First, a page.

Sound of Peppermint Bottle

Sound of Peppermint Bottle

Still life, Peppermint Bottle
Cézanne looks; I hear
peppermint bottle

chocolate block
red toffee apple
clip clippety clop

rubber plantation
prelude to power
carnation, lactation

molten glass
tube
salt spray, Esperance

butter batter bitter with a squeeze of lemon

savouring words
sound and association

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Note: Cézanne’s Still Life, Peppermint Bottle is reproduced here from Wikimedia Commons.

NutherNote: I got the idea of this poem from blogging artist extraordinaire Aletha Kuschan. She is a big Cézanne fan and had been inspired by a detail in his Peppermint Bottle to paint apples. Thanks Aletha :)

AndNutherNote: When I was a scruffy school kid I used to write down my favourite words. I think chocolate was at the top of the list (ahhh what a consonant and vowel combination; plus an association with a textured and tasty treat that I was rarely allowed to eat ;) ).

Do you have favourite words?

Do tell!

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21 thoughts on “Sound of Peppermint Bottle

  1. cezanne is one of my favorite painters too, i just loved seeing this again, and the poem is wonderful – it’s a great complement, and a compliment too, to cezanne, to art
    i love ‘coconut’, ‘bliss’, and oddly ‘cellar door’ among many others. i’d be in bliss having chocolate with coconut outside the cellar door :)

    • hahaha – too funny tipota :) I love all your words – cellar door reminds me of celadon which is a favourite word (and colour) of mine. Coconut has wonderful connotations and when I hear it I can smell coconut oil (which then reminds me of being in the sun on a tropical island slathered in coconut oil sunscreen and drinking something tropical from a coconut cup with a straw and tiny umbrella decorations – haha) – ah what bliss ….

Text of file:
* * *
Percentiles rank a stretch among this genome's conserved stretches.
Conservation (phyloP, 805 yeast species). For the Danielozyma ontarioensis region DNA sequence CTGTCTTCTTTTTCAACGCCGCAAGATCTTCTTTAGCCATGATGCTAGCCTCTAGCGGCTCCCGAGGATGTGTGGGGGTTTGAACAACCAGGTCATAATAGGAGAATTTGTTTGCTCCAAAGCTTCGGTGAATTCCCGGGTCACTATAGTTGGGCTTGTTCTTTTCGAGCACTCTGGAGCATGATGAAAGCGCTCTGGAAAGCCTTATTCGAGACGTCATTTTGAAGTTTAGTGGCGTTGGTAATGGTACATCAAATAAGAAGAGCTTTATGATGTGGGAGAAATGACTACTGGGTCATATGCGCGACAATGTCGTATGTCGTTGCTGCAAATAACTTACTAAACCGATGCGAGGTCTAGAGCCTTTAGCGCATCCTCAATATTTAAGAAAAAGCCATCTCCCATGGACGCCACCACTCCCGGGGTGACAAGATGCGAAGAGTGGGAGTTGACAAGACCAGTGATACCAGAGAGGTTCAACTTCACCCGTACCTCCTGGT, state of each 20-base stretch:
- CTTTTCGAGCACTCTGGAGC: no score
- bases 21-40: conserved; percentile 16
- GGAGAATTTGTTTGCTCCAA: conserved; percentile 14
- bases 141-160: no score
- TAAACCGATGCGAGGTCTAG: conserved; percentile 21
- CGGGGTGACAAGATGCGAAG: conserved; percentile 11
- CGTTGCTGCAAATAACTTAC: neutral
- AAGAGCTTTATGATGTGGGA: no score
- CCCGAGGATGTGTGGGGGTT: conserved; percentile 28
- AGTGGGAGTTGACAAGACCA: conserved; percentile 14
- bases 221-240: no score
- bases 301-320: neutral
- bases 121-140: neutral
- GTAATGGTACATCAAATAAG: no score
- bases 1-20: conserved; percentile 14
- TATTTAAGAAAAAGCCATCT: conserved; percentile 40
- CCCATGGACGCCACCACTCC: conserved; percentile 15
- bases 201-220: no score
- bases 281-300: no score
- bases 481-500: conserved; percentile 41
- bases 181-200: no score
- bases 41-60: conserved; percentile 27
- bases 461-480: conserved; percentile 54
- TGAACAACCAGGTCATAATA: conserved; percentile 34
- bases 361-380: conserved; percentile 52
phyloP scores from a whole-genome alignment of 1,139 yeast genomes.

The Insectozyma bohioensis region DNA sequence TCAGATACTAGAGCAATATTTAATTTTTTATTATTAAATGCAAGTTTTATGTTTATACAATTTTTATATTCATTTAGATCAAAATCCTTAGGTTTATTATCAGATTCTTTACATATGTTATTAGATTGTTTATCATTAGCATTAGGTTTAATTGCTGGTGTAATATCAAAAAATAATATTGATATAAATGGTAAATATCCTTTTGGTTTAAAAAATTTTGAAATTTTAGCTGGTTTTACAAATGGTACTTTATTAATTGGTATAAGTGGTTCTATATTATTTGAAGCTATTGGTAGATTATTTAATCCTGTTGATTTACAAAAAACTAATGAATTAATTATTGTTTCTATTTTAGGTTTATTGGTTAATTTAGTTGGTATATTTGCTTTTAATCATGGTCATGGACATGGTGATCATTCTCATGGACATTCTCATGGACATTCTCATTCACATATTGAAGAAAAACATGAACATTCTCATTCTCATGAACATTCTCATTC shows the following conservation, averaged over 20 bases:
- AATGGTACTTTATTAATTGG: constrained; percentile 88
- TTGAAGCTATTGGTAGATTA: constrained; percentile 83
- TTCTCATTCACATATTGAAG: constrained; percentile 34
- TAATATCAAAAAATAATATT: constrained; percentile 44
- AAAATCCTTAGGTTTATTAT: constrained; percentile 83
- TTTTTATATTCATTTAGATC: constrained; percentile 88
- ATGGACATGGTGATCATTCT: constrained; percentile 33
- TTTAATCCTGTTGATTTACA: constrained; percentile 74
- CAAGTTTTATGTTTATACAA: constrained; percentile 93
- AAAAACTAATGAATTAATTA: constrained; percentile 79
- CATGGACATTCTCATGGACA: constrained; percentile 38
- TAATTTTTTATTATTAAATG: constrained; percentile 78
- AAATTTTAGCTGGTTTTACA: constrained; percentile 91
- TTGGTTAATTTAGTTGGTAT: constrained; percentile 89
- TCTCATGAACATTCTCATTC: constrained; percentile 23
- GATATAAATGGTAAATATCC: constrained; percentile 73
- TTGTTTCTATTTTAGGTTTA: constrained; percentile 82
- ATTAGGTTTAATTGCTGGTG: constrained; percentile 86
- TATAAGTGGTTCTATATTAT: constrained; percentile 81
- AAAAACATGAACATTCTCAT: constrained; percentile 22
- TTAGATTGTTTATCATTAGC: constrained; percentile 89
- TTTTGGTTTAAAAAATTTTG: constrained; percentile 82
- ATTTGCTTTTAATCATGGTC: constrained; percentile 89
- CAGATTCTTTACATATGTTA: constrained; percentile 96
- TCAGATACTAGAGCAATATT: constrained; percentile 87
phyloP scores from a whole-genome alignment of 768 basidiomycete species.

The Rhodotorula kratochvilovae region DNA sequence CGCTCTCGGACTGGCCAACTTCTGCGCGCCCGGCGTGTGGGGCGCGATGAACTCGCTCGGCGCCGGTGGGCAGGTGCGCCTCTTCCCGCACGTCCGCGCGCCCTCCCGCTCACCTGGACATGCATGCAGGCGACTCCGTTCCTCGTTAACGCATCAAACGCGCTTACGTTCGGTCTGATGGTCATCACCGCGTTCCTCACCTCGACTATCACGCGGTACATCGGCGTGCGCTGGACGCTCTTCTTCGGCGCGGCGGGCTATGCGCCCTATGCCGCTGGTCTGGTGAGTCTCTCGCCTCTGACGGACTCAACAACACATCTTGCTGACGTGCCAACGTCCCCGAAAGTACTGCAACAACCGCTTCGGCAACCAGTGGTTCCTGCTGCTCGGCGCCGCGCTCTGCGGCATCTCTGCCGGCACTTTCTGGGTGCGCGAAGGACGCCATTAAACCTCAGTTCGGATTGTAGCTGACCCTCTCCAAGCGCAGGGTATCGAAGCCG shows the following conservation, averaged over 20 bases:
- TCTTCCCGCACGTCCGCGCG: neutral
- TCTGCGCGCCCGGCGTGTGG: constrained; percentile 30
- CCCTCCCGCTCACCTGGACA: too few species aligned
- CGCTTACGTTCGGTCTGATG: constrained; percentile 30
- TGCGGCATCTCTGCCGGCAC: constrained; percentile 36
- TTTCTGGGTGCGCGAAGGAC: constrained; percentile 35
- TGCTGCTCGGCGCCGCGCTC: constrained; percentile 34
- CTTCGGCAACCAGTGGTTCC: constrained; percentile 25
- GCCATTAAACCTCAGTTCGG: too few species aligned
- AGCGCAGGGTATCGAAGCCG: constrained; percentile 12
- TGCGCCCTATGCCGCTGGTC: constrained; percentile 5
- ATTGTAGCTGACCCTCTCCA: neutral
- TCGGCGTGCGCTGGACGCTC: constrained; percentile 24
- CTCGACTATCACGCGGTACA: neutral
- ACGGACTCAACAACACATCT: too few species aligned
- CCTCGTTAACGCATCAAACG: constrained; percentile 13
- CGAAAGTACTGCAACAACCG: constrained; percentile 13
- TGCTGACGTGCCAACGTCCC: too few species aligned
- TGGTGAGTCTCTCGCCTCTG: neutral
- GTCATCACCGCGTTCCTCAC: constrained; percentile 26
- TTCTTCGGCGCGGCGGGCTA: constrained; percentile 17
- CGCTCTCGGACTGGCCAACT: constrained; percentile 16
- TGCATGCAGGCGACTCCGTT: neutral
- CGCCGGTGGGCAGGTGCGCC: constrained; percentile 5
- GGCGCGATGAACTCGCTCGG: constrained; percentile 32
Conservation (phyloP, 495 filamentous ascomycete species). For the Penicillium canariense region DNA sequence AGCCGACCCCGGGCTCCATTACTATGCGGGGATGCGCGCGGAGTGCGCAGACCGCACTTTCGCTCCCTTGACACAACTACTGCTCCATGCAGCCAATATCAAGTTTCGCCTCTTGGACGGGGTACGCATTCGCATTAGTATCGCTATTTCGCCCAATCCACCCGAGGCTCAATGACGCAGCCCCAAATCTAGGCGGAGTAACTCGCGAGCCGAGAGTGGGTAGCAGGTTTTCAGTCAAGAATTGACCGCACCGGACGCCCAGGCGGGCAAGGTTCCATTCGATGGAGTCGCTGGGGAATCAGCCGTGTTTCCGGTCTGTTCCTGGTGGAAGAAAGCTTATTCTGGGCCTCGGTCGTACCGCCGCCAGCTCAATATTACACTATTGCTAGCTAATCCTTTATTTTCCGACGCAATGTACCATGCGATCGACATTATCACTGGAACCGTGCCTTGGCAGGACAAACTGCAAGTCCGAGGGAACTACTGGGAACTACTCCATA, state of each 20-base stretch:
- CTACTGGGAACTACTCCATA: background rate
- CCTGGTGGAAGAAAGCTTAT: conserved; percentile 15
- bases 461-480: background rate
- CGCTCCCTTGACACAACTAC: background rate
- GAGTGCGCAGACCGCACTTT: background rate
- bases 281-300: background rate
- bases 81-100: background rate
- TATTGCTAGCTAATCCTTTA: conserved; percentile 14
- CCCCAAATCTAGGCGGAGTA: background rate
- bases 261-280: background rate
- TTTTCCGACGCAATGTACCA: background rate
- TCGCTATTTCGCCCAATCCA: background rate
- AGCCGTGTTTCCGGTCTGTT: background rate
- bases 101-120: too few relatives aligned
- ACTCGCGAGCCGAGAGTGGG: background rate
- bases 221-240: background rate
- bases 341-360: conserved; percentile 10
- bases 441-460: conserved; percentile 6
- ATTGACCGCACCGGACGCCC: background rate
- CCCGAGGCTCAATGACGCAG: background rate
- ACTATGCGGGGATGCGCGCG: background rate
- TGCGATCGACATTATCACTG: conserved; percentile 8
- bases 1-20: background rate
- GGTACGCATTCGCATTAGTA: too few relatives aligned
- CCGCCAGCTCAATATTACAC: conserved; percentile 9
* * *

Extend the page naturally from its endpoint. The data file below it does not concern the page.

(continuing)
2. How wonderful that Cezanne has inspired your poem. I find a lot of similarity between his work and these words also — in the intensity of each word you’ve chosen in terms of sound and appearance and how they resemble Cezanne’s placement of separated color patches on the canvas, each one very specific and focused and intense. And in their ensemble also a deep structured sensibility and emotion.

    • what a wonderful comment Aletha – 5/5 for that one – and isn’t ensemble are marvellous word which for some reason reminds me of comfy pillows – haha – thank you Aletha (when I run out of ideas I can always look at your blog for them – and Benedicte’s blog and tipota’s blog and Rick’s blog etc., – all the wonderful blogging artists who I have stumbled upon in the blogosphere).

  3. This rolls deliciously on the tongue, like the confections listed.
    I am addicted to alliteration. Simply scrumptious or delightfully delicious are words which of themselves get my taste buds jumping around in excited anticipation.

  4. Ooh, I love the puh and cuh sounds in your poem, and the synaesthetic effect of all the wonderful words in it.
    Growing up in SA, I loved certain words from Zulu – scabenga (ratbag), indaba (business), haibo! (an exclamation which expresses surprise), tokoloshe (a sort of Gollum-like creature bringing bad luck) – and from Afrikaans, my favourite was pantoffel (pronounced puntoffal) which means slipper. My best friend from school used to love saying, “rhododendron” :-) We’re all weird…

    • lots of round vowel sounds there bluebee – love it! Specially love the tokoloshe word – great rhythm; and doesn’t pantoffel have a sweet soft sound to it, like a slipper is soft. Rhododendron shouldn’t be allowed in the English language – hahaha – a tongue twister superbe – now I will be thinking flower names all day ;)

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